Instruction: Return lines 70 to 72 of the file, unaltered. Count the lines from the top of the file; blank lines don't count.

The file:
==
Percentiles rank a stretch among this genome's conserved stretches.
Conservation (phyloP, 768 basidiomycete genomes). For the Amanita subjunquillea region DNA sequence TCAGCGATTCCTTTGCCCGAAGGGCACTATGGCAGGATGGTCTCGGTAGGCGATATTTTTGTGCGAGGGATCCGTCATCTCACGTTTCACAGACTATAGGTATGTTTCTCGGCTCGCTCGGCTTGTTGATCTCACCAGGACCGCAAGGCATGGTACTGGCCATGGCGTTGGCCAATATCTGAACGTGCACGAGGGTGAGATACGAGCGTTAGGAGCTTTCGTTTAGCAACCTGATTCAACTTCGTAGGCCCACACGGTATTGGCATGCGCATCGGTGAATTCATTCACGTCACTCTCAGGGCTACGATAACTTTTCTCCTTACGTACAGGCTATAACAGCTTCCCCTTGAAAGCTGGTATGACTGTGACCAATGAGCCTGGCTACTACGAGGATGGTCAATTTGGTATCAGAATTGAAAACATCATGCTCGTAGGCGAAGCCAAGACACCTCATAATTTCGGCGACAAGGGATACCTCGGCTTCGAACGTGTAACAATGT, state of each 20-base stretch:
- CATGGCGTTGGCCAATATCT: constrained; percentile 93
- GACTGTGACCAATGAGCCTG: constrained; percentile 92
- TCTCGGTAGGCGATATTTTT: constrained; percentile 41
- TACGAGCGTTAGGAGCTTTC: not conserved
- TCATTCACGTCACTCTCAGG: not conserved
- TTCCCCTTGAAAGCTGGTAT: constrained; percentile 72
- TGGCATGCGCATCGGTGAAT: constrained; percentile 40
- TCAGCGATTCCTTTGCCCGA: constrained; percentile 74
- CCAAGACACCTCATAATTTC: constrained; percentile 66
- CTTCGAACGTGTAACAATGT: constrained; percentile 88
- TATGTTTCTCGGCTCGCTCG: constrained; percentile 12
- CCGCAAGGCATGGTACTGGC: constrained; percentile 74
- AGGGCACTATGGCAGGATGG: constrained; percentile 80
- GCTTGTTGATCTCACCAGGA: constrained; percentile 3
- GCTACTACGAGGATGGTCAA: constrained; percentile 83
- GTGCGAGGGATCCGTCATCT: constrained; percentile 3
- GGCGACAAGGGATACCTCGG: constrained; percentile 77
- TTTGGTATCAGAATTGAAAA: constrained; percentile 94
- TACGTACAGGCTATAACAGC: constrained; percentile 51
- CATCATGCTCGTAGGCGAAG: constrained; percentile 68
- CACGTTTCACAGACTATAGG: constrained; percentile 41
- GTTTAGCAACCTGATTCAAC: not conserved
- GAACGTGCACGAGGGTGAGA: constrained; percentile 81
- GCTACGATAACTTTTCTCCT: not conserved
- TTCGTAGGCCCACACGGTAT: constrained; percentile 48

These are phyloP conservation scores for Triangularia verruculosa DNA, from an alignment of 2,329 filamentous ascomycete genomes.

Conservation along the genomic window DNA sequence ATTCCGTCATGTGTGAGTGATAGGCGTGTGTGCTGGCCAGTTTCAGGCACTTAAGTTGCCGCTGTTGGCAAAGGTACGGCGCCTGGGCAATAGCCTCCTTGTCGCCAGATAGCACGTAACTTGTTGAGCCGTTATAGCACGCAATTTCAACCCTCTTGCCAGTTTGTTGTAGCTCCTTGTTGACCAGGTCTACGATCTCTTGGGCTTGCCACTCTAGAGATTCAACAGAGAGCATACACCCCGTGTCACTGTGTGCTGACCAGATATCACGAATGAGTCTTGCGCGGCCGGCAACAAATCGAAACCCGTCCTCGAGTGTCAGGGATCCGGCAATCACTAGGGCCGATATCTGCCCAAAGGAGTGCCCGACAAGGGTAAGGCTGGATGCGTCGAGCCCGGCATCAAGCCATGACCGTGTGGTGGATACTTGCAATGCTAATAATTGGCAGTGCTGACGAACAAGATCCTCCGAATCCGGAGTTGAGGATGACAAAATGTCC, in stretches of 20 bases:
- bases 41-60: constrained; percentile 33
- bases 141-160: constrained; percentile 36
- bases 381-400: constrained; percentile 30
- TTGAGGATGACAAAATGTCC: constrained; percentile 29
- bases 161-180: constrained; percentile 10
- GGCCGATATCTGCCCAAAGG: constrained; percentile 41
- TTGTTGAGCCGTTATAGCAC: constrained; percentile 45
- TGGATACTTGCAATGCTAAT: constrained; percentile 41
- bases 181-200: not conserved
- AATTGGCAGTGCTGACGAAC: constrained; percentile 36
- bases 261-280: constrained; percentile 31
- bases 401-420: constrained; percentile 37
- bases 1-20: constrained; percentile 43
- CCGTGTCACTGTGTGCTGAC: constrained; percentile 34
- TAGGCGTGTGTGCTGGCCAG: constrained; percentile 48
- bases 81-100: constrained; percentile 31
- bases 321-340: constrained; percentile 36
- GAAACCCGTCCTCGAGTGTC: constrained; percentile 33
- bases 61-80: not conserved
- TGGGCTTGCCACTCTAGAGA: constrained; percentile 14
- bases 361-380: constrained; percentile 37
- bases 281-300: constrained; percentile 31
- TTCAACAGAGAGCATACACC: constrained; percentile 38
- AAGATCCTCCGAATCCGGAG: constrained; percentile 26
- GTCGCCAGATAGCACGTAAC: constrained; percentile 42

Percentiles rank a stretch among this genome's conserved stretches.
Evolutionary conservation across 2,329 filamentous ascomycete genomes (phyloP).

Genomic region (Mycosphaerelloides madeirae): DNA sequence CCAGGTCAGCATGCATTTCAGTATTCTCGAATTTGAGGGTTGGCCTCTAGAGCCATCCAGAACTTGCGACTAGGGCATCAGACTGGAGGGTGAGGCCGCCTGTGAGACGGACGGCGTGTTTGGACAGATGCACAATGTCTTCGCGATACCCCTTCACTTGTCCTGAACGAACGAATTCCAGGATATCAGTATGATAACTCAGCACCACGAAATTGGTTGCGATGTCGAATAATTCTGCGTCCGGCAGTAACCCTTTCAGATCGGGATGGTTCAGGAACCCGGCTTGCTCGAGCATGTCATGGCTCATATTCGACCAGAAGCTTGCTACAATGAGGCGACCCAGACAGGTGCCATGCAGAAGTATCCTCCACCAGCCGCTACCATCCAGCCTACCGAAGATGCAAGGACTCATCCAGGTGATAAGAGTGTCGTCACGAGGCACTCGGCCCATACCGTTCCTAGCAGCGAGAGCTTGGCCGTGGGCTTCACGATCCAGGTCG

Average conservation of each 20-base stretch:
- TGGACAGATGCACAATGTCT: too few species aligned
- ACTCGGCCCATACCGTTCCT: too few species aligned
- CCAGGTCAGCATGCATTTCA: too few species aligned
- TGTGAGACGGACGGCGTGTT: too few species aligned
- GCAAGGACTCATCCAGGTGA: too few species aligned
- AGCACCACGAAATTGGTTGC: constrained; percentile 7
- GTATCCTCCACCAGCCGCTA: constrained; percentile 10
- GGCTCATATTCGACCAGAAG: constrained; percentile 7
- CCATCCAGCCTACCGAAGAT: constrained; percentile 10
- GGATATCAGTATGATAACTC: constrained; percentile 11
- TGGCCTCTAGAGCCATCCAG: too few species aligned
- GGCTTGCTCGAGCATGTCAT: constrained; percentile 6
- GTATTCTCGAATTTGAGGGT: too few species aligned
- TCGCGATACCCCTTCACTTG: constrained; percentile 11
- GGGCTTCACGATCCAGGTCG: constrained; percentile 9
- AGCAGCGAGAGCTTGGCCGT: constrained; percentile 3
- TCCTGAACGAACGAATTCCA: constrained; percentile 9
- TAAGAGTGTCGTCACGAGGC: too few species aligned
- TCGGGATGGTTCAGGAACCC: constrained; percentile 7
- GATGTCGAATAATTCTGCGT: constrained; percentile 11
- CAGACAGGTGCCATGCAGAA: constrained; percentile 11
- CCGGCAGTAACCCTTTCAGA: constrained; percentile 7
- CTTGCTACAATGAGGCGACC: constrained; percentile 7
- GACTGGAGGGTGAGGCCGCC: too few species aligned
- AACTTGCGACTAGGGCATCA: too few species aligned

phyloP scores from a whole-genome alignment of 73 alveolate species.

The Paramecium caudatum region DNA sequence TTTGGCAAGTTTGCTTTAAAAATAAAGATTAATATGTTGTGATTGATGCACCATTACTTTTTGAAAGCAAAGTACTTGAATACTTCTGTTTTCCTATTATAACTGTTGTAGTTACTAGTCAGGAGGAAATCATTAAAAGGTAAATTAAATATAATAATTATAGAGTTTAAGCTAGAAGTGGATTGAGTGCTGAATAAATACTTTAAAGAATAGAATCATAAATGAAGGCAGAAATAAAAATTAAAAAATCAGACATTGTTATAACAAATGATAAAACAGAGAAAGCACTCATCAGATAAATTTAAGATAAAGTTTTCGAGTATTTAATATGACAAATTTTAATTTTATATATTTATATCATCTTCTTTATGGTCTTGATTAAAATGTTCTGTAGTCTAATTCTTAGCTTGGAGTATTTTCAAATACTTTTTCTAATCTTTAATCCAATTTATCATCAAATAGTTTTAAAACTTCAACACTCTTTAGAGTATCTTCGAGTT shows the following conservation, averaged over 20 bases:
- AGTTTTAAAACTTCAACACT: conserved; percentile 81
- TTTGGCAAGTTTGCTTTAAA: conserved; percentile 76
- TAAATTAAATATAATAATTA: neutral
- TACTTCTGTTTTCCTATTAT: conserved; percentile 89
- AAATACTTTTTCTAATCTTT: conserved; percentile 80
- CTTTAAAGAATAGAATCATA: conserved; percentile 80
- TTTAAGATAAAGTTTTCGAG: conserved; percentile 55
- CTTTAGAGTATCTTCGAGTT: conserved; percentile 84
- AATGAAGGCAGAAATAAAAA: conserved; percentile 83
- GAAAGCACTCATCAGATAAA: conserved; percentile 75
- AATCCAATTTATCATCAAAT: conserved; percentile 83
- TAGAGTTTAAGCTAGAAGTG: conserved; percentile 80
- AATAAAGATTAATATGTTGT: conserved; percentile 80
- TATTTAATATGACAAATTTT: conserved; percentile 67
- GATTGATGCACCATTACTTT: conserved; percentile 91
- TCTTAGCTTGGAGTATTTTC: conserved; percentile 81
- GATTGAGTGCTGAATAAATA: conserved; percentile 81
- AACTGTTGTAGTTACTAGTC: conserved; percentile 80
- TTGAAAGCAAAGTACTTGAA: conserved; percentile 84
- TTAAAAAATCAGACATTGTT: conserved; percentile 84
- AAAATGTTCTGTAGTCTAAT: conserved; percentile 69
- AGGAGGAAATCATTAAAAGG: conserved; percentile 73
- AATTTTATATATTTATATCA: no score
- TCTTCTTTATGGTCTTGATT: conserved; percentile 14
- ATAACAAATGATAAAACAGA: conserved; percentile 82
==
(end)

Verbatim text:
- GGCTTGCTCGAGCATGTCAT: constrained; percentile 6
- GTATTCTCGAATTTGAGGGT: too few species aligned
- TCGCGATACCCCTTCACTTG: constrained; percentile 11